Liquid testing guidelines


General concept

Liquid testing is an essential part of the testing phase in the Definition of Done. Next to functional testing, export/preview/workflow review screen testing, testing on all languages and testing external/internal links, code testing is equally important. To facilitate code testing, liquid testing has been put in place.

The primary goal of liquid testing is to improve the quality of output and avoid errors or bugs in your code when updating or releasing templates. In order to accomplish this, Silverfin introduces liquid testing which enables developers to run an automated set of tests that should be run before each liquid code update.

The general concept of liquid testing is to take the smallest piece of testable code in the template (i.e. ‘unit’), isolate it from the remainder of the code, and determine whether it behaves exactly as you expect by validating against pre-defined expected outputs (in the form of generated results, impact on reconciliation status of the template and rollforward parameters).

In order to determine what a sensible unit is, both the liquid code structure as well as the template’s functionality should always be considered.

Liquid tests ≠ End-to-end testing

The key takeaway is that liquid testing on its own does not cover end-to-end testing. Liquid testing is only a part of our entire Definition of Done or a part of an end-to-end test cycle.

It is therefore important to understand that liquid tests are of a technical nature and are used for code validation. We are not validating functional test scenarios for entire template (sets). Liquid tests can be used however to help validate functional test scenarios, together with the other elements of the Definition of Done.

Furthermore, it is important to understand these liquid tests are not of a static nature. The tests will be constantly evolving, updated and added. In fact, every time a bug for a template is reported, the existing liquid tests should be reviewed.

Liquid testing naming concepts and structure

To improve understanding of these liquid testing guidelines, please find some recurring key concepts explained below:

  • A test suite is the entire content of the box, containing one or more units and tests;
  • A unit refers to a unit of code or section of a template, with specific functionality in the template. For one unit, multiple tests can be written;
  • Each test validates specific behaviour within a unit. Each test scenario is a unique combination of context and data leading to a unique outcome or expectation;
  • The context defines the period for which the code will be run (and the period to which data will be rollforwarded);
  • Data insight the test block contains information on the test parameters. Company, period, reconciliations and accounts data is populated in the data section of your test;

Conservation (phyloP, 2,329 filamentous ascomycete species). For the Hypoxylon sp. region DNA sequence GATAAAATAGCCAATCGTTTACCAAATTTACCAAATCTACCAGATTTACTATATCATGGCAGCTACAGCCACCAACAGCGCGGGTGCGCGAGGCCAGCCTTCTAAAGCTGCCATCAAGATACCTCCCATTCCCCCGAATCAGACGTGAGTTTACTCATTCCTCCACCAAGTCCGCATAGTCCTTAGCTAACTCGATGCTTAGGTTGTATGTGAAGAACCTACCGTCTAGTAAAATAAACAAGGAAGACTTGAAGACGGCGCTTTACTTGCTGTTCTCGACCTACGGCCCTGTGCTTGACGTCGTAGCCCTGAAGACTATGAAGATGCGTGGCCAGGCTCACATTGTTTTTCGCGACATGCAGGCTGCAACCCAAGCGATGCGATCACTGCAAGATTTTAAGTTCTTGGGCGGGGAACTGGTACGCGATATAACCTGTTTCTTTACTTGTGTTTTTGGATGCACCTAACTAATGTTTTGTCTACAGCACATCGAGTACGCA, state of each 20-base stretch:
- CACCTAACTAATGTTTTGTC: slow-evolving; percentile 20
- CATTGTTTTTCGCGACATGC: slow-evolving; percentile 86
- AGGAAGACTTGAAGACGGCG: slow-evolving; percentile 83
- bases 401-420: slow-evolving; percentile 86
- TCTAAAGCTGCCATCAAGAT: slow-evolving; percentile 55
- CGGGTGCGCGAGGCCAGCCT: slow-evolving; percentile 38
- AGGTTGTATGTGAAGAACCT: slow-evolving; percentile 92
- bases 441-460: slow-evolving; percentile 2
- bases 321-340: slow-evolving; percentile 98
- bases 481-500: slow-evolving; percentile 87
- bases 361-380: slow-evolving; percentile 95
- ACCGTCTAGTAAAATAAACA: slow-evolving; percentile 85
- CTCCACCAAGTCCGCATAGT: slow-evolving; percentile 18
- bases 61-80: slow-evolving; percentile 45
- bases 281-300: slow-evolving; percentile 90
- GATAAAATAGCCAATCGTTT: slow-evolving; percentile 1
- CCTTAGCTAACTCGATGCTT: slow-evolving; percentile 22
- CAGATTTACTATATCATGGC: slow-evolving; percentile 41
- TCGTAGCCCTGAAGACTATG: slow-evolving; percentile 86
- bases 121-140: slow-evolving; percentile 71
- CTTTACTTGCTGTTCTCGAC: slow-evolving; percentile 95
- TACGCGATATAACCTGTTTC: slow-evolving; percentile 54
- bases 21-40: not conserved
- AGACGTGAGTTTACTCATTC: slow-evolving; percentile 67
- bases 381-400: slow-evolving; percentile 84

• An expectation is a block that lists all the results, reconciliation status and rollforward parameters that you expect the subject template to produce.


Liquid testing in Silverfin

Tests are written, edited and stored in the Test suite which can be accessed underneath the Liquid code of a reconciliation template on partner level. Whenever a test is written on partner level and the save button for the template is pushed, the test code will be stored together with the Liquid code of the template. As for the Liquid updates, changes to the Test suite will be shown in the template changelog (and can be reverted at any time). It is therefore important to also add a description in cases where you only update the Test suite of the template.


Liquid tests are written in YAML For all technical guidance on YAML please check our YAML documentation. For all specifics on writing tests, we refer to the chapters below.

Code editor

You will notice that the editor in the Test suite for writing tests is visually pretty similar to the Liquid editor. There are some specifics for this editor though, please find some information below:

  • Next to the row numbers there is a possibility to collapse or expand code depending on level of indenting.
  • The enables you to run all tests simultaneously
  • Via the one single test can be run (important to place your cursor on the test definition/name line)
  • To navigate through errors or test fails you can use
  • The generates a sample test code which contains the minimum requirements for a valid test
  • The shows differences in your code when editing (same as for the Liquid code editor)
  • The finally links to the developer.silverfin site

Running tests and error handling

When you click the Run test suite or Run single test button the test code will be run and will validate the code that is present in the Liquid editor. Note that it runs the template code that is shown, not stored. Meaning that if you make changes to the Liquid code, you don’t have to save this code first in order to validate the code with the written tests.

Depending on which icon you clicked, the tests will be run and will report back success or errors.

  • In case of success:
    • Green checkbox will appear in bottom right corner of your screen
    • On line one of the editor, a pop-up message will inform all/the test(s) passed
  • In case of failure
    • Red cross will appear in bottom right corner of your screen